Getting Speaking and Consulting Gigs
There is no doubt in my mind that my online presence has led to keynote and consulting opportunities. When Swedish Hospital in Seattle was planning its 100th Birthday Celebration Conference, Melissa Tizon, communications director at the hospital, contacted me to speak on payment reform and social media; she told me she followed my tweets and knew I was the right person for these subjects. While at that conference I got to meet the CEOs of GE and Epic who also spoke during the program.
When Pamela Lewis Dolan of American Medical News wrote about the new Mayo Clinic Center for Social Media she quoted me because I was a well-known active physician tweeter. (http://www.ama-assn.org/amednews/2010/08/09/bil20809.htm) Several keynote clients of mine have stated they first learned of me from this news article.
My Research Department Works for Free and Is Scattered Across USA
I remember distinctly marveling at how Procter & Gamble taps into freelance inventors all over the world to come up with more than half of their new consumers products. Little did I know when I read about this example of mass collaboration in Wikinomics: How Mass Collaboration Changes Everything (http://ow.ly/3kvWP), I would soon be able to apply this same principle in outsourcing for free my research needs as a consultant to hospital systems and medical groups.
Last year I was preparing to facilitate a medical staff board retreat on Computer Physician Order Entry (CPOE) and Information Technology for a hospital in the West. As preparation for the weekend session I wanted to send a white paper to all the participants, but I had trouble locating the perfect document. I typed a cry for help to my 1000 twitter followers: “In need of white paper on getting doctors to accept CPOE.” Within a day, @ahier, a health care information technology expert in Oregon who I have never met face to face, emailed several overviews that worked perfectly.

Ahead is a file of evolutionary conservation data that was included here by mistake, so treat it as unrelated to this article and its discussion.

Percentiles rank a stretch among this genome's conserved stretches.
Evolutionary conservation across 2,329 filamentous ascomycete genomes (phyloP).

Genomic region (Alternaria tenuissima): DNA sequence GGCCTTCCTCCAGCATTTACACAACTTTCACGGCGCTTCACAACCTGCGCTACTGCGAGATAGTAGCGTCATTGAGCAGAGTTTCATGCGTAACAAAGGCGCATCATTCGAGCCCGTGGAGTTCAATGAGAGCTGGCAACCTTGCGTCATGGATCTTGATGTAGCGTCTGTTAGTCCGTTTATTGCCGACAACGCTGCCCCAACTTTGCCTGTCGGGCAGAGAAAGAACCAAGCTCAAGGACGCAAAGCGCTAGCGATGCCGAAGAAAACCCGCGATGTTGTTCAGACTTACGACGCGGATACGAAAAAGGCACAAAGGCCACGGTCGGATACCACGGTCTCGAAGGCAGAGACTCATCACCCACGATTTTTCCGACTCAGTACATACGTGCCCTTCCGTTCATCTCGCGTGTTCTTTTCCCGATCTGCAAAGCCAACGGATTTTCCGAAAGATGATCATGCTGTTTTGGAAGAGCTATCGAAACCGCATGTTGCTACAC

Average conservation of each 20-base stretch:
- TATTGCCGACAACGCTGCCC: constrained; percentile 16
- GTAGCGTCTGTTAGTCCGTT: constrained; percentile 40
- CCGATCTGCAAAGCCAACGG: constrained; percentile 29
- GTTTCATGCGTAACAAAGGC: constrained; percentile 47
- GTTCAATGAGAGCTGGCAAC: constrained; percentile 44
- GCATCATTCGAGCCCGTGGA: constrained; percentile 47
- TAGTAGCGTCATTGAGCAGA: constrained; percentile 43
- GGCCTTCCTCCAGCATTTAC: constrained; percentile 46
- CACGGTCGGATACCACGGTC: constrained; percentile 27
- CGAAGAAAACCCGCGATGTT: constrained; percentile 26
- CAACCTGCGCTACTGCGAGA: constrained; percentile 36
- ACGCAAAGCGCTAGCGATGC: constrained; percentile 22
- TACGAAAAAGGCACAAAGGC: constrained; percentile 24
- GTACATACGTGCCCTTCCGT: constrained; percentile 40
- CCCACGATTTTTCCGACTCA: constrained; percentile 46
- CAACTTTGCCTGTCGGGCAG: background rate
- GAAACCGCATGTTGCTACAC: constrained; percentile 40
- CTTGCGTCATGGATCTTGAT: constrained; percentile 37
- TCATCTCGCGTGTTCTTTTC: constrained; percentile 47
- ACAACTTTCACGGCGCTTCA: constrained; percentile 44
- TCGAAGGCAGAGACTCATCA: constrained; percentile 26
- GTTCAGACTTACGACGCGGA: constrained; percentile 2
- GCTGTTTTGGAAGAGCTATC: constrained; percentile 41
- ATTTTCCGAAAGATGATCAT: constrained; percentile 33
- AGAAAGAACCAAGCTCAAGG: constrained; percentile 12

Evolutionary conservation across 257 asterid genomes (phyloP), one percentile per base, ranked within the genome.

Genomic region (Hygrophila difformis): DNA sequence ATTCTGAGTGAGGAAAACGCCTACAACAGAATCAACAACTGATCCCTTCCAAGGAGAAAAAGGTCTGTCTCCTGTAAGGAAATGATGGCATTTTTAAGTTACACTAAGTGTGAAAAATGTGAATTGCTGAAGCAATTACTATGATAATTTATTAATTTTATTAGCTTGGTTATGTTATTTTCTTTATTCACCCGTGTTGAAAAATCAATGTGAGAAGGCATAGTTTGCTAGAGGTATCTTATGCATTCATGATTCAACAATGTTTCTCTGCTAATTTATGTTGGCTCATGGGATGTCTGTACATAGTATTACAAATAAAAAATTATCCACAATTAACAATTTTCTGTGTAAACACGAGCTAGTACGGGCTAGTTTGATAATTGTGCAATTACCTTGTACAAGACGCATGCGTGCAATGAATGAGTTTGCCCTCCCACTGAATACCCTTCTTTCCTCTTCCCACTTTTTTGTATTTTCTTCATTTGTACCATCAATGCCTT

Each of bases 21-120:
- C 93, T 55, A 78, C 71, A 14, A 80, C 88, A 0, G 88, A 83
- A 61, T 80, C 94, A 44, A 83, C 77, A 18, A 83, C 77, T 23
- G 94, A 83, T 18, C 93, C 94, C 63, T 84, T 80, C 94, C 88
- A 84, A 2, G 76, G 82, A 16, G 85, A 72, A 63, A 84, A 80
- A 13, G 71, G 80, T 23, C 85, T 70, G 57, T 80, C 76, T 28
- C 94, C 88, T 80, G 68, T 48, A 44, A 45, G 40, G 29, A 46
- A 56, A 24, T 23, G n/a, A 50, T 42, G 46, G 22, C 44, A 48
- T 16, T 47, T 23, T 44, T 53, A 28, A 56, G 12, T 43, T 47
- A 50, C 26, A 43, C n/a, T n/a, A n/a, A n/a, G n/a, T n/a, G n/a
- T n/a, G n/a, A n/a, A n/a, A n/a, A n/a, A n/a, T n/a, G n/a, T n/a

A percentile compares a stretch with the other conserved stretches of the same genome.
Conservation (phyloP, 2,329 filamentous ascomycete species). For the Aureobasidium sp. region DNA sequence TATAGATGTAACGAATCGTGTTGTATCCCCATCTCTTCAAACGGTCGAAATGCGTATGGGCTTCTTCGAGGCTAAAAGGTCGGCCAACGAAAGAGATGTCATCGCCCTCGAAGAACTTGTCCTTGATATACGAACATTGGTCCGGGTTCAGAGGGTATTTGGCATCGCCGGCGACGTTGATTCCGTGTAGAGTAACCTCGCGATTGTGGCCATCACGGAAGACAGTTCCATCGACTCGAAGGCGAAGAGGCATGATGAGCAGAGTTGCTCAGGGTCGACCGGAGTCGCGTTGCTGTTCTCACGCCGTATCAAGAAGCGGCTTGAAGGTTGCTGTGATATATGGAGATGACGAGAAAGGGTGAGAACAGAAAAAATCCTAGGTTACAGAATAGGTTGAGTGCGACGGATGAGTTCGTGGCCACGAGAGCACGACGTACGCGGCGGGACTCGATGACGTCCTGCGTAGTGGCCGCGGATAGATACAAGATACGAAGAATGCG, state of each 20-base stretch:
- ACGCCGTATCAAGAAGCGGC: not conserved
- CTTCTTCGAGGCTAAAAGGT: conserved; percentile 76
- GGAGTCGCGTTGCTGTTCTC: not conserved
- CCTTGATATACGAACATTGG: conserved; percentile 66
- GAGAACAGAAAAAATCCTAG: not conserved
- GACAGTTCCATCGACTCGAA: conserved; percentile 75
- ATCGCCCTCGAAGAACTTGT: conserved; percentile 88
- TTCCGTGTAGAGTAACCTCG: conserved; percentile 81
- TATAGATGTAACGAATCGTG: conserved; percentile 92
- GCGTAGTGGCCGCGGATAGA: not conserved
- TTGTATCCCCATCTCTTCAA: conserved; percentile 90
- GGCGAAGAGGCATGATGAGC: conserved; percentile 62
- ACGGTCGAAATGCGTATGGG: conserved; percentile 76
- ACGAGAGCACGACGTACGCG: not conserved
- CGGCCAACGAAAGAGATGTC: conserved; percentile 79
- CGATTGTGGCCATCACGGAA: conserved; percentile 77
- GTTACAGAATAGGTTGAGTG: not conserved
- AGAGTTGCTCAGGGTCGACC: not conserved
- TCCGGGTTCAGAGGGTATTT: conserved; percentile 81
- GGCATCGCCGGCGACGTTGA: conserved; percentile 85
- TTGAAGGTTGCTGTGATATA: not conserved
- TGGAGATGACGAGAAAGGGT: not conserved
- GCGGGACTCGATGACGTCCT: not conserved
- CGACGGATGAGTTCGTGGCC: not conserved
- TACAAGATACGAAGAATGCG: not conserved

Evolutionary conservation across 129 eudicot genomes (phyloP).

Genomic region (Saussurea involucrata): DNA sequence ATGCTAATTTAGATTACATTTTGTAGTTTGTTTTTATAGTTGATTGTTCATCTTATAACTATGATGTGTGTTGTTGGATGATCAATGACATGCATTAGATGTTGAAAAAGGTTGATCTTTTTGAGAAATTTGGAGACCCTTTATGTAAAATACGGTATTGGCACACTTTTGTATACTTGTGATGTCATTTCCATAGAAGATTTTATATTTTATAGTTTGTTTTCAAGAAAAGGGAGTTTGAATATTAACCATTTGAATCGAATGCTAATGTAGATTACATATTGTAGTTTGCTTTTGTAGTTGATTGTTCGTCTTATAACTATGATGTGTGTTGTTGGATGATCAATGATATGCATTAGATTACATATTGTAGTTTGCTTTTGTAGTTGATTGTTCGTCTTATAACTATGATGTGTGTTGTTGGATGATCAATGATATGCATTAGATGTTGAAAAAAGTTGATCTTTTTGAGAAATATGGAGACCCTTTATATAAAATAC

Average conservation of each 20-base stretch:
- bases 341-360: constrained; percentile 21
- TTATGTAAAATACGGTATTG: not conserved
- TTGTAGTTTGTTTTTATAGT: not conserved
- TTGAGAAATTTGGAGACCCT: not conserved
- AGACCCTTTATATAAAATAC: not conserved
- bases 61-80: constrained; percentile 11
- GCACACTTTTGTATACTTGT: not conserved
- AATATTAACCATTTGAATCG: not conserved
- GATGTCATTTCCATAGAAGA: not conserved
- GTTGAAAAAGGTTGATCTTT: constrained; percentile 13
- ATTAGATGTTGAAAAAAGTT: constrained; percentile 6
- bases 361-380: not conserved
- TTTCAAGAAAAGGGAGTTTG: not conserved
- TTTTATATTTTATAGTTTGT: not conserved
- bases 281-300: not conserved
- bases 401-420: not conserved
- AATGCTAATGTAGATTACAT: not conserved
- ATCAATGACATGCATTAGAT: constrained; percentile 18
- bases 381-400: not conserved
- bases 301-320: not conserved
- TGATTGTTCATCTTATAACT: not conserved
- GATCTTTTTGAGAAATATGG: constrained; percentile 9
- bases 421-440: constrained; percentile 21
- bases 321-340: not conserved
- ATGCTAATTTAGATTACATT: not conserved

This month I woke up early to check out twitter before heading off to help with a leadership training academy for a health care organization that is seeking to transition from a manufacturing company to a solutions shop. I noticed that one of the healthcare professionals I follow (@lizasisler) posted a tweet with a link to a blog post about the potential uses of Microsoft’s Kinect technology for health care. After reading the link, I used the information in my presentation to the leadership academy 5 hours later the same day. How is that for just in time research from an unpaid colleague who lives in Cleveland? (http://ow.ly/3kwOm)
Twitter & Conferences
As I write this on December 6, 2010 I noticed in my twitter feed that I can follow today’s 2010 Mayo Clinic Health Policy Center Symposium, Achieving the Vision: Advancing High-Value Health care by following the hash tag #mayohpc. Most of the conferences I attend now encourage participants to tweet during presentations so that a permanent record of the conference exists on twitter. Tweet streams allow me to keep up on conferences that are too far away or too expensive for me to attend, and I can read them when I have time (not necessarily in real-time).